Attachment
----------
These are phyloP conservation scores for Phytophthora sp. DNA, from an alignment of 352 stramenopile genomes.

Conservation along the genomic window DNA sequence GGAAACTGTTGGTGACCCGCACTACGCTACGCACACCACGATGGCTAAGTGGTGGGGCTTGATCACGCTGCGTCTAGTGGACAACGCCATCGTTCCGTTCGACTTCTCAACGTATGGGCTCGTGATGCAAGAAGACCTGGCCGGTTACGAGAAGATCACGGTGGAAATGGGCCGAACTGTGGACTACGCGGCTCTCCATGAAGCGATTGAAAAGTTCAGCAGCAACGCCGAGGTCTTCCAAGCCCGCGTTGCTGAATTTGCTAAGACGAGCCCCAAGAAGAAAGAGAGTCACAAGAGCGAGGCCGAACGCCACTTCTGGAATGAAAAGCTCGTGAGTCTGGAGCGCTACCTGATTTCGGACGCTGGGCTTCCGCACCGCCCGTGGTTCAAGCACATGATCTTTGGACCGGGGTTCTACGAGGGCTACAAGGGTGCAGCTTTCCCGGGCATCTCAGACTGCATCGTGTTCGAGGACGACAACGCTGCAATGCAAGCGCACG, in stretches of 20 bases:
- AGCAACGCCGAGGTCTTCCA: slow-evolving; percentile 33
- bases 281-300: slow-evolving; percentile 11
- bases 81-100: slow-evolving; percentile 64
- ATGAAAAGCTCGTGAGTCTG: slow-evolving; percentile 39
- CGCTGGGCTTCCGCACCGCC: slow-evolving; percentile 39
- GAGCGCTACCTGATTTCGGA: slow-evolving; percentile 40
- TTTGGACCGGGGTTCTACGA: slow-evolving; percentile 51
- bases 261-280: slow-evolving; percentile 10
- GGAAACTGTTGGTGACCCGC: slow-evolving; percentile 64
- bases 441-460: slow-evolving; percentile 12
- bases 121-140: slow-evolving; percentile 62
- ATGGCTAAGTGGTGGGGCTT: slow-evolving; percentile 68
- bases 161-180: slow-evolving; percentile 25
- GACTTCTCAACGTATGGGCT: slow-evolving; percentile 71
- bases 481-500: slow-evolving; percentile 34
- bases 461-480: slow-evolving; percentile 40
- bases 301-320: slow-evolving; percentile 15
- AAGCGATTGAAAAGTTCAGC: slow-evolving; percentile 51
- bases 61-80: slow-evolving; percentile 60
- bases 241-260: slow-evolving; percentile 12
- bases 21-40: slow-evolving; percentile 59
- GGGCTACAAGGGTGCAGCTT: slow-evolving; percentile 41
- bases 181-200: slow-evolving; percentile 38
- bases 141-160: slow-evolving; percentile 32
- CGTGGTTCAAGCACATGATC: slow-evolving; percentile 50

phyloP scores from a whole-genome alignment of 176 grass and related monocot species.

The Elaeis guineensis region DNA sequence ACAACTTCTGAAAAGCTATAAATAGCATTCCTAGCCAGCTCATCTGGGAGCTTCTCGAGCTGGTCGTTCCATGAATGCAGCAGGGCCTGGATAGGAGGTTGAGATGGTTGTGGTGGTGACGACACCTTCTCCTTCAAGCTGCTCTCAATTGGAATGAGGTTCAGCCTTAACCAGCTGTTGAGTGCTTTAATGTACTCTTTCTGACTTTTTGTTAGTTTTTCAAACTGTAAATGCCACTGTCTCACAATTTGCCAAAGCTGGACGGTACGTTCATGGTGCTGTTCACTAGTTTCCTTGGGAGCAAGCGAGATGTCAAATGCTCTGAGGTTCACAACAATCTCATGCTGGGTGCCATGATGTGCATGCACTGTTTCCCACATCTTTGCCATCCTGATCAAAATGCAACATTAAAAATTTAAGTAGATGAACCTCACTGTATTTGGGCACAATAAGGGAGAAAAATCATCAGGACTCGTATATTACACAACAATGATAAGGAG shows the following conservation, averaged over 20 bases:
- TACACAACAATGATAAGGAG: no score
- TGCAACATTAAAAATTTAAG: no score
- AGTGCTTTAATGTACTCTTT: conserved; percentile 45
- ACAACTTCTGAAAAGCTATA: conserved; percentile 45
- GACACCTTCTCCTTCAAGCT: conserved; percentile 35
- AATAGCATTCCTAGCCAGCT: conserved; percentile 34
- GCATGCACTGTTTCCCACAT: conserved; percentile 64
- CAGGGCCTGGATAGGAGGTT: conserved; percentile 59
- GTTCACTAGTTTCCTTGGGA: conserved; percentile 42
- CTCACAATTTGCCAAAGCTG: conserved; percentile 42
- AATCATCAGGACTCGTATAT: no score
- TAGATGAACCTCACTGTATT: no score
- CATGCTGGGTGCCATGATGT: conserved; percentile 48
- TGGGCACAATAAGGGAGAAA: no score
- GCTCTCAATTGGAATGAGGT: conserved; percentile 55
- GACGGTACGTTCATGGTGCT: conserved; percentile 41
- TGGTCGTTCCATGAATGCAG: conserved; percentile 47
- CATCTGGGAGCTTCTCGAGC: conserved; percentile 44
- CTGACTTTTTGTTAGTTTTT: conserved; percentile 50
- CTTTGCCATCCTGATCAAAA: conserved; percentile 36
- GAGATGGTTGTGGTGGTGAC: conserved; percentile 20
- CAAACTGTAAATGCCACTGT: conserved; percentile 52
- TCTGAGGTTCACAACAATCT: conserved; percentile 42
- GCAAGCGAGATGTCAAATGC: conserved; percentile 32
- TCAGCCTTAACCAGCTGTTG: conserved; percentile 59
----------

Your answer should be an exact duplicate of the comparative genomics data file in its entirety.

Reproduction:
These are phyloP conservation scores for Phytophthora sp. DNA, from an alignment of 352 stramenopile genomes.

Conservation along the genomic window DNA sequence GGAAACTGTTGGTGACCCGCACTACGCTACGCACACCACGATGGCTAAGTGGTGGGGCTTGATCACGCTGCGTCTAGTGGACAACGCCATCGTTCCGTTCGACTTCTCAACGTATGGGCTCGTGATGCAAGAAGACCTGGCCGGTTACGAGAAGATCACGGTGGAAATGGGCCGAACTGTGGACTACGCGGCTCTCCATGAAGCGATTGAAAAGTTCAGCAGCAACGCCGAGGTCTTCCAAGCCCGCGTTGCTGAATTTGCTAAGACGAGCCCCAAGAAGAAAGAGAGTCACAAGAGCGAGGCCGAACGCCACTTCTGGAATGAAAAGCTCGTGAGTCTGGAGCGCTACCTGATTTCGGACGCTGGGCTTCCGCACCGCCCGTGGTTCAAGCACATGATCTTTGGACCGGGGTTCTACGAGGGCTACAAGGGTGCAGCTTTCCCGGGCATCTCAGACTGCATCGTGTTCGAGGACGACAACGCTGCAATGCAAGCGCACG, in stretches of 20 bases:
- AGCAACGCCGAGGTCTTCCA: slow-evolving; percentile 33
- bases 281-300: slow-evolving; percentile 11
- bases 81-100: slow-evolving; percentile 64
- ATGAAAAGCTCGTGAGTCTG: slow-evolving; percentile 39
- CGCTGGGCTTCCGCACCGCC: slow-evolving; percentile 39
- GAGCGCTACCTGATTTCGGA: slow-evolving; percentile 40
- TTTGGACCGGGGTTCTACGA: slow-evolving; percentile 51
- bases 261-280: slow-evolving; percentile 10
- GGAAACTGTTGGTGACCCGC: slow-evolving; percentile 64
- bases 441-460: slow-evolving; percentile 12
- bases 121-140: slow-evolving; percentile 62
- ATGGCTAAGTGGTGGGGCTT: slow-evolving; percentile 68
- bases 161-180: slow-evolving; percentile 25
- GACTTCTCAACGTATGGGCT: slow-evolving; percentile 71
- bases 481-500: slow-evolving; percentile 34
- bases 461-480: slow-evolving; percentile 40
- bases 301-320: slow-evolving; percentile 15
- AAGCGATTGAAAAGTTCAGC: slow-evolving; percentile 51
- bases 61-80: slow-evolving; percentile 60
- bases 241-260: slow-evolving; percentile 12
- bases 21-40: slow-evolving; percentile 59
- GGGCTACAAGGGTGCAGCTT: slow-evolving; percentile 41
- bases 181-200: slow-evolving; percentile 38
- bases 141-160: slow-evolving; percentile 32
- CGTGGTTCAAGCACATGATC: slow-evolving; percentile 50

phyloP scores from a whole-genome alignment of 176 grass and related monocot species.

The Elaeis guineensis region DNA sequence ACAACTTCTGAAAAGCTATAAATAGCATTCCTAGCCAGCTCATCTGGGAGCTTCTCGAGCTGGTCGTTCCATGAATGCAGCAGGGCCTGGATAGGAGGTTGAGATGGTTGTGGTGGTGACGACACCTTCTCCTTCAAGCTGCTCTCAATTGGAATGAGGTTCAGCCTTAACCAGCTGTTGAGTGCTTTAATGTACTCTTTCTGACTTTTTGTTAGTTTTTCAAACTGTAAATGCCACTGTCTCACAATTTGCCAAAGCTGGACGGTACGTTCATGGTGCTGTTCACTAGTTTCCTTGGGAGCAAGCGAGATGTCAAATGCTCTGAGGTTCACAACAATCTCATGCTGGGTGCCATGATGTGCATGCACTGTTTCCCACATCTTTGCCATCCTGATCAAAATGCAACATTAAAAATTTAAGTAGATGAACCTCACTGTATTTGGGCACAATAAGGGAGAAAAATCATCAGGACTCGTATATTACACAACAATGATAAGGAG shows the following conservation, averaged over 20 bases:
- TACACAACAATGATAAGGAG: no score
- TGCAACATTAAAAATTTAAG: no score
- AGTGCTTTAATGTACTCTTT: conserved; percentile 45
- ACAACTTCTGAAAAGCTATA: conserved; percentile 45
- GACACCTTCTCCTTCAAGCT: conserved; percentile 35
- AATAGCATTCCTAGCCAGCT: conserved; percentile 34
- GCATGCACTGTTTCCCACAT: conserved; percentile 64
- CAGGGCCTGGATAGGAGGTT: conserved; percentile 59
- GTTCACTAGTTTCCTTGGGA: conserved; percentile 42
- CTCACAATTTGCCAAAGCTG: conserved; percentile 42
- AATCATCAGGACTCGTATAT: no score
- TAGATGAACCTCACTGTATT: no score
- CATGCTGGGTGCCATGATGT: conserved; percentile 48
- TGGGCACAATAAGGGAGAAA: no score
- GCTCTCAATTGGAATGAGGT: conserved; percentile 55
- GACGGTACGTTCATGGTGCT: conserved; percentile 41
- TGGTCGTTCCATGAATGCAG: conserved; percentile 47
- CATCTGGGAGCTTCTCGAGC: conserved; percentile 44
- CTGACTTTTTGTTAGTTTTT: conserved; percentile 50
- CTTTGCCATCCTGATCAAAA: conserved; percentile 36
- GAGATGGTTGTGGTGGTGAC: conserved; percentile 20
- CAAACTGTAAATGCCACTGT: conserved; percentile 52
- TCTGAGGTTCACAACAATCT: conserved; percentile 42
- GCAAGCGAGATGTCAAATGC: conserved; percentile 32
- TCAGCCTTAACCAGCTGTTG: conserved; percentile 59